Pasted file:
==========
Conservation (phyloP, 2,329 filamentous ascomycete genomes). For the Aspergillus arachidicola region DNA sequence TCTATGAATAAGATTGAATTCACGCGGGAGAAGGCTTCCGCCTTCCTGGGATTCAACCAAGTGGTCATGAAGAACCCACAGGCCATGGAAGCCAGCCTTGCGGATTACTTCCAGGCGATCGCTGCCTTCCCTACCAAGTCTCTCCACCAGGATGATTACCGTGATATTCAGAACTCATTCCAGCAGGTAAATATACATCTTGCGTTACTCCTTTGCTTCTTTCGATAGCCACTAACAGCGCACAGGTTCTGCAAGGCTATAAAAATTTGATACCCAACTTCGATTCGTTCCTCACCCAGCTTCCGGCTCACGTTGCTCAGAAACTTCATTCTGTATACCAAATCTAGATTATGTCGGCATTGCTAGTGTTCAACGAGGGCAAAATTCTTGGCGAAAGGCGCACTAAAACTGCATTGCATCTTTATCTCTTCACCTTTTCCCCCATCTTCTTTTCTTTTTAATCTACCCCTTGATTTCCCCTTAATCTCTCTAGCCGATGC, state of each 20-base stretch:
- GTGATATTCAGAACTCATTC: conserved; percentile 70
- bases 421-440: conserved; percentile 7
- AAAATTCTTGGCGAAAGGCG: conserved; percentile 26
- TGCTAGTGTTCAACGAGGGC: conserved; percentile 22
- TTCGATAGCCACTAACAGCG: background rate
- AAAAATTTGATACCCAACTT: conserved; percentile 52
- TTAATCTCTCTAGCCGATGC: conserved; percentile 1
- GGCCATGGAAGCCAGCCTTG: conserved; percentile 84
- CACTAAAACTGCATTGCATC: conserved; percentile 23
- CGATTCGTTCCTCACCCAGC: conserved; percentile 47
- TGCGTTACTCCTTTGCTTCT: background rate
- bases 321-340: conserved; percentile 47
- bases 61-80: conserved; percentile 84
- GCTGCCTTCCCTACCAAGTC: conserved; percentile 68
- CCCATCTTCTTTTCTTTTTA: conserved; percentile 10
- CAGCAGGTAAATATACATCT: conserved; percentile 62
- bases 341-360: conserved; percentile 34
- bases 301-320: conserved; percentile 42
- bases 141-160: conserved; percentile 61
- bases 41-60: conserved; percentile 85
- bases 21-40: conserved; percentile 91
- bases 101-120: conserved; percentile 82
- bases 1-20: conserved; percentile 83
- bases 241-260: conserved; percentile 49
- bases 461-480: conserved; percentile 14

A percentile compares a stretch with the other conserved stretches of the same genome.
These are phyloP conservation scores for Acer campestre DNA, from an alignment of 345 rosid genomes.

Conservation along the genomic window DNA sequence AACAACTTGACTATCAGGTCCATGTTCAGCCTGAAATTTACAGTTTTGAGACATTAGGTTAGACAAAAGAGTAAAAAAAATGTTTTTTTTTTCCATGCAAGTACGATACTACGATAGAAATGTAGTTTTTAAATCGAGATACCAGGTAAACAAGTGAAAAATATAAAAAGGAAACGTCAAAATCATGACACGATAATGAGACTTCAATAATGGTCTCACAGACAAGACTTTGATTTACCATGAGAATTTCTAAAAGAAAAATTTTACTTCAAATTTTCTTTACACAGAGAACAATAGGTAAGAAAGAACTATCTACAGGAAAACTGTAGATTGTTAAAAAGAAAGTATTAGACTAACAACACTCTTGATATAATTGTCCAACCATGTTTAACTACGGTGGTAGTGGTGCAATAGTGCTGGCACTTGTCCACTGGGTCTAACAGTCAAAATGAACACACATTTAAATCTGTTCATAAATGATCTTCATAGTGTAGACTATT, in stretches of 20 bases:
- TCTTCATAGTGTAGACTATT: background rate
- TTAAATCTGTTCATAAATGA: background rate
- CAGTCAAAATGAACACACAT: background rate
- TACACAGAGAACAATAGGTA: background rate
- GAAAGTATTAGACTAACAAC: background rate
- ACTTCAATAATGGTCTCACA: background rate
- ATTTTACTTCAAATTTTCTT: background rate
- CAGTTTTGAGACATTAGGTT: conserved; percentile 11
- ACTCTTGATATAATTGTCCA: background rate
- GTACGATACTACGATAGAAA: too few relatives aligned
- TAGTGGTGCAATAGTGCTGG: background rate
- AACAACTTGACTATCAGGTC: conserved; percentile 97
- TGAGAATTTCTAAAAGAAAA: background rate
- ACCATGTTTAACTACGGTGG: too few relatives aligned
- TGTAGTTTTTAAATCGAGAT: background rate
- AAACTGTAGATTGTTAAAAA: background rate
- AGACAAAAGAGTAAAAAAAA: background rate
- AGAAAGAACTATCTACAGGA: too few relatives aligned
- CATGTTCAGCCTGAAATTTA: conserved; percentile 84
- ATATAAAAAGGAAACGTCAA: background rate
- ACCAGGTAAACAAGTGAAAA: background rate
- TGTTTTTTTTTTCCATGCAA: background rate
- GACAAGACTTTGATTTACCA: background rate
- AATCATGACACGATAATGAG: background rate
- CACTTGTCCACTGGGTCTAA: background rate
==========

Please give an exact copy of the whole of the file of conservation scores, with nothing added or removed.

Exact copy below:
Conservation (phyloP, 2,329 filamentous ascomycete genomes). For the Aspergillus arachidicola region DNA sequence TCTATGAATAAGATTGAATTCACGCGGGAGAAGGCTTCCGCCTTCCTGGGATTCAACCAAGTGGTCATGAAGAACCCACAGGCCATGGAAGCCAGCCTTGCGGATTACTTCCAGGCGATCGCTGCCTTCCCTACCAAGTCTCTCCACCAGGATGATTACCGTGATATTCAGAACTCATTCCAGCAGGTAAATATACATCTTGCGTTACTCCTTTGCTTCTTTCGATAGCCACTAACAGCGCACAGGTTCTGCAAGGCTATAAAAATTTGATACCCAACTTCGATTCGTTCCTCACCCAGCTTCCGGCTCACGTTGCTCAGAAACTTCATTCTGTATACCAAATCTAGATTATGTCGGCATTGCTAGTGTTCAACGAGGGCAAAATTCTTGGCGAAAGGCGCACTAAAACTGCATTGCATCTTTATCTCTTCACCTTTTCCCCCATCTTCTTTTCTTTTTAATCTACCCCTTGATTTCCCCTTAATCTCTCTAGCCGATGC, state of each 20-base stretch:
- GTGATATTCAGAACTCATTC: conserved; percentile 70
- bases 421-440: conserved; percentile 7
- AAAATTCTTGGCGAAAGGCG: conserved; percentile 26
- TGCTAGTGTTCAACGAGGGC: conserved; percentile 22
- TTCGATAGCCACTAACAGCG: background rate
- AAAAATTTGATACCCAACTT: conserved; percentile 52
- TTAATCTCTCTAGCCGATGC: conserved; percentile 1
- GGCCATGGAAGCCAGCCTTG: conserved; percentile 84
- CACTAAAACTGCATTGCATC: conserved; percentile 23
- CGATTCGTTCCTCACCCAGC: conserved; percentile 47
- TGCGTTACTCCTTTGCTTCT: background rate
- bases 321-340: conserved; percentile 47
- bases 61-80: conserved; percentile 84
- GCTGCCTTCCCTACCAAGTC: conserved; percentile 68
- CCCATCTTCTTTTCTTTTTA: conserved; percentile 10
- CAGCAGGTAAATATACATCT: conserved; percentile 62
- bases 341-360: conserved; percentile 34
- bases 301-320: conserved; percentile 42
- bases 141-160: conserved; percentile 61
- bases 41-60: conserved; percentile 85
- bases 21-40: conserved; percentile 91
- bases 101-120: conserved; percentile 82
- bases 1-20: conserved; percentile 83
- bases 241-260: conserved; percentile 49
- bases 461-480: conserved; percentile 14

A percentile compares a stretch with the other conserved stretches of the same genome.
These are phyloP conservation scores for Acer campestre DNA, from an alignment of 345 rosid genomes.

Conservation along the genomic window DNA sequence AACAACTTGACTATCAGGTCCATGTTCAGCCTGAAATTTACAGTTTTGAGACATTAGGTTAGACAAAAGAGTAAAAAAAATGTTTTTTTTTTCCATGCAAGTACGATACTACGATAGAAATGTAGTTTTTAAATCGAGATACCAGGTAAACAAGTGAAAAATATAAAAAGGAAACGTCAAAATCATGACACGATAATGAGACTTCAATAATGGTCTCACAGACAAGACTTTGATTTACCATGAGAATTTCTAAAAGAAAAATTTTACTTCAAATTTTCTTTACACAGAGAACAATAGGTAAGAAAGAACTATCTACAGGAAAACTGTAGATTGTTAAAAAGAAAGTATTAGACTAACAACACTCTTGATATAATTGTCCAACCATGTTTAACTACGGTGGTAGTGGTGCAATAGTGCTGGCACTTGTCCACTGGGTCTAACAGTCAAAATGAACACACATTTAAATCTGTTCATAAATGATCTTCATAGTGTAGACTATT, in stretches of 20 bases:
- TCTTCATAGTGTAGACTATT: background rate
- TTAAATCTGTTCATAAATGA: background rate
- CAGTCAAAATGAACACACAT: background rate
- TACACAGAGAACAATAGGTA: background rate
- GAAAGTATTAGACTAACAAC: background rate
- ACTTCAATAATGGTCTCACA: background rate
- ATTTTACTTCAAATTTTCTT: background rate
- CAGTTTTGAGACATTAGGTT: conserved; percentile 11
- ACTCTTGATATAATTGTCCA: background rate
- GTACGATACTACGATAGAAA: too few relatives aligned
- TAGTGGTGCAATAGTGCTGG: background rate
- AACAACTTGACTATCAGGTC: conserved; percentile 97
- TGAGAATTTCTAAAAGAAAA: background rate
- ACCATGTTTAACTACGGTGG: too few relatives aligned
- TGTAGTTTTTAAATCGAGAT: background rate
- AAACTGTAGATTGTTAAAAA: background rate
- AGACAAAAGAGTAAAAAAAA: background rate
- AGAAAGAACTATCTACAGGA: too few relatives aligned
- CATGTTCAGCCTGAAATTTA: conserved; percentile 84
- ATATAAAAAGGAAACGTCAA: background rate
- ACCAGGTAAACAAGTGAAAA: background rate
- TGTTTTTTTTTTCCATGCAA: background rate
- GACAAGACTTTGATTTACCA: background rate
- AATCATGACACGATAATGAG: background rate
- CACTTGTCCACTGGGTCTAA: background rate